Cryptozoology enthusiasts will get the chance to own some classic photographic evidence supporting the existence of the elusive Yeti.
British explorer Eric Earle Shipton photographed unusual 13-inch footprints during a 1951 expedition with Dr. Michael Ward in the Himalayas. Believers in the mythical ape-like creature believe these photos are the best evidence supporting Yeti’s existence.
Shipton’s photos are up for auction as part of a two-week-long online auction that began on August 27 on the Christie’s website. Two of these 12-inch by 13-inch photographs show the alleged Yeti footprints, with human footprints for comparison. The other two photos better depict the massive scale of the mysterious footprint by showing the Yeti footprint next to an ice ax and a boot.
The auction’s description reads:
"Eric Earle Shipton (1907-1977), Photographer
Yeti footprints in the Menlung Basin
the photograph of footprint with mountain boot alongside inscribed by Tom Bourdillon in ink on reverse: 'Dear Mick. Here are the footprint photos: sorry for the delay. We came across them on a high pass on the Nepal-Tibet watershed during the 1951 Everest expedition. They seemed to have come over a secondary pass at about 19,500 ft, down to 19,000 ft where we first saw them, and then went on down the glacier. We followed them for the better part of a mile. What it is, I don't know, but I am quite clear that it is no animal known to live in the Himalaya, & that it is big. Compare the depths to which it & Mike Ward (no featherweight) have broken into the snow. Yours, Tom Bourdillon.'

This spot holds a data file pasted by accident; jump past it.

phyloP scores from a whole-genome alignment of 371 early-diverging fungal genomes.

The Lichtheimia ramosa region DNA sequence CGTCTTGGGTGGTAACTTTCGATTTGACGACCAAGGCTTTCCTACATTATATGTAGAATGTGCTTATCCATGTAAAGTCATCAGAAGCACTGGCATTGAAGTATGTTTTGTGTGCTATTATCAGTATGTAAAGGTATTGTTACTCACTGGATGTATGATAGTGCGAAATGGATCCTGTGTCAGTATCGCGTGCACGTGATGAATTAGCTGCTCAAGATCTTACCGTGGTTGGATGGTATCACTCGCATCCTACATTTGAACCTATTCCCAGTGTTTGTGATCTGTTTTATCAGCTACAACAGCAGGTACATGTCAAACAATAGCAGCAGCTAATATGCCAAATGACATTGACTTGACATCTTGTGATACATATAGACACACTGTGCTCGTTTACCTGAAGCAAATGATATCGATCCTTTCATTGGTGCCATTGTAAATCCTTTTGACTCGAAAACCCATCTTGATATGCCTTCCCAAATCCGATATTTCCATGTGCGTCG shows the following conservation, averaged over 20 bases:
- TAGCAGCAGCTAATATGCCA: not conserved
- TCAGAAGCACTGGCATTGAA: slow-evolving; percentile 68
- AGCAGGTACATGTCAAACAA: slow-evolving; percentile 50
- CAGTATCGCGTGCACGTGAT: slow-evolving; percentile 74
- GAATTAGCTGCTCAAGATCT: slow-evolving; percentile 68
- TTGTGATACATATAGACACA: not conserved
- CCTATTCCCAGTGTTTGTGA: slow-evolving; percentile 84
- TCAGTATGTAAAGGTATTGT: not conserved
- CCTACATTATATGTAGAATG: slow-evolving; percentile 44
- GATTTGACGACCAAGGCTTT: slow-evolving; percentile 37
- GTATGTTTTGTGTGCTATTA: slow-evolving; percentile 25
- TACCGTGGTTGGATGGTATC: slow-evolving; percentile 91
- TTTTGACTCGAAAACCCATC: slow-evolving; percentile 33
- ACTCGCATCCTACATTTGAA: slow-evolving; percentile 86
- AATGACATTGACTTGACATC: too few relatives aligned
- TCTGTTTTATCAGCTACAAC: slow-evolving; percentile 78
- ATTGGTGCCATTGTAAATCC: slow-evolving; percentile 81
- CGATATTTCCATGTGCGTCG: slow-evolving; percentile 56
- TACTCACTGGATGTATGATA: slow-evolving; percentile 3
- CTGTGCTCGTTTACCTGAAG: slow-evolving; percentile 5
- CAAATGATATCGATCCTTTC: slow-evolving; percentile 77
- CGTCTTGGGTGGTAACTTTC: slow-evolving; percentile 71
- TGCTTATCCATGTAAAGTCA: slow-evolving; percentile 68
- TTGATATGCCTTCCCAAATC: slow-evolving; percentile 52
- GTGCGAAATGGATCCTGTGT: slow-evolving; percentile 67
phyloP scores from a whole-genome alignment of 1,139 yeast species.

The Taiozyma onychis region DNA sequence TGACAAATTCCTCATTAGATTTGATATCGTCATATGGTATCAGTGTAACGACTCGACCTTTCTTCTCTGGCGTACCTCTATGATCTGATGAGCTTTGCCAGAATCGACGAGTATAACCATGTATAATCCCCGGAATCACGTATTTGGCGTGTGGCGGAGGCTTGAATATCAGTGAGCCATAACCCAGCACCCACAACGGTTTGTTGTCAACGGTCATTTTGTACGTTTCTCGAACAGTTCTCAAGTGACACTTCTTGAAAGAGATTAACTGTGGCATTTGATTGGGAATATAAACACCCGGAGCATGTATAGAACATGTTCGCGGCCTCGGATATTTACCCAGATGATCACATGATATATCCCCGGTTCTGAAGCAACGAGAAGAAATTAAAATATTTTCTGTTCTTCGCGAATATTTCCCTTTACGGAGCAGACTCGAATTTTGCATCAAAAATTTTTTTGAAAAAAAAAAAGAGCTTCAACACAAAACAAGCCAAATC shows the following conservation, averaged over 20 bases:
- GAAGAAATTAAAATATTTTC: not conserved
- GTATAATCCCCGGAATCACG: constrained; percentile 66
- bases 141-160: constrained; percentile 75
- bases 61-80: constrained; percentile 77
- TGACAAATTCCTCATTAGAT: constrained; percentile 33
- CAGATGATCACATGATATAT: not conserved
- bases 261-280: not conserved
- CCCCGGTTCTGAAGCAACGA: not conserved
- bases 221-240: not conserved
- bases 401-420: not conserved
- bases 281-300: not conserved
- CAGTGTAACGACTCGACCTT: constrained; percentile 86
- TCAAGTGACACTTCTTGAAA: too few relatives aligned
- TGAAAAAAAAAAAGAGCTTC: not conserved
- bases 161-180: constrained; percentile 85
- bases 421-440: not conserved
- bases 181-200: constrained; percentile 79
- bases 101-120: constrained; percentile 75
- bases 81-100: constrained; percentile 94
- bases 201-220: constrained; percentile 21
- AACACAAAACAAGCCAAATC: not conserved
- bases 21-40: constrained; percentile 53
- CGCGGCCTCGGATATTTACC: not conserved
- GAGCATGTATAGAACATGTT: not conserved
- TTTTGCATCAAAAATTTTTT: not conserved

each 6 7/16 x 4½in. (16.3 x 11.5cm.)
The mainstream scientific community regards the Yeti as nothing more than a mythical creature. LiveScience explains that, in 2013, geneticist Bryan Sykes of the University of Oxford used DNA analysis from two different hair samples thought to belong to Yeti. He determined those two samples came from an ancient polar bear.
Some also assert that Shipton hoaxed his Yeti footprint photos. But many still believe in the creature’s existence.
Yeti’s North American cousin, Bigfoot, is better known in pop culture. Although many claim to have seen the man-beast, and some claim to have evidence proving its existence, mainstream science feels the same about Bigfoot as it does about Yeti.
True believers aren’t deterred by the opinion of mainstream science. Hardcore Yeti proponents are sure to agree with James Hyslop, a specialist who cataloged Shipton’s photos for the online auction. He describes the photo collection as a “massive part of history.”
The set of four pictures is expected to fetch more than £5,000 (more than $8,000) at auction.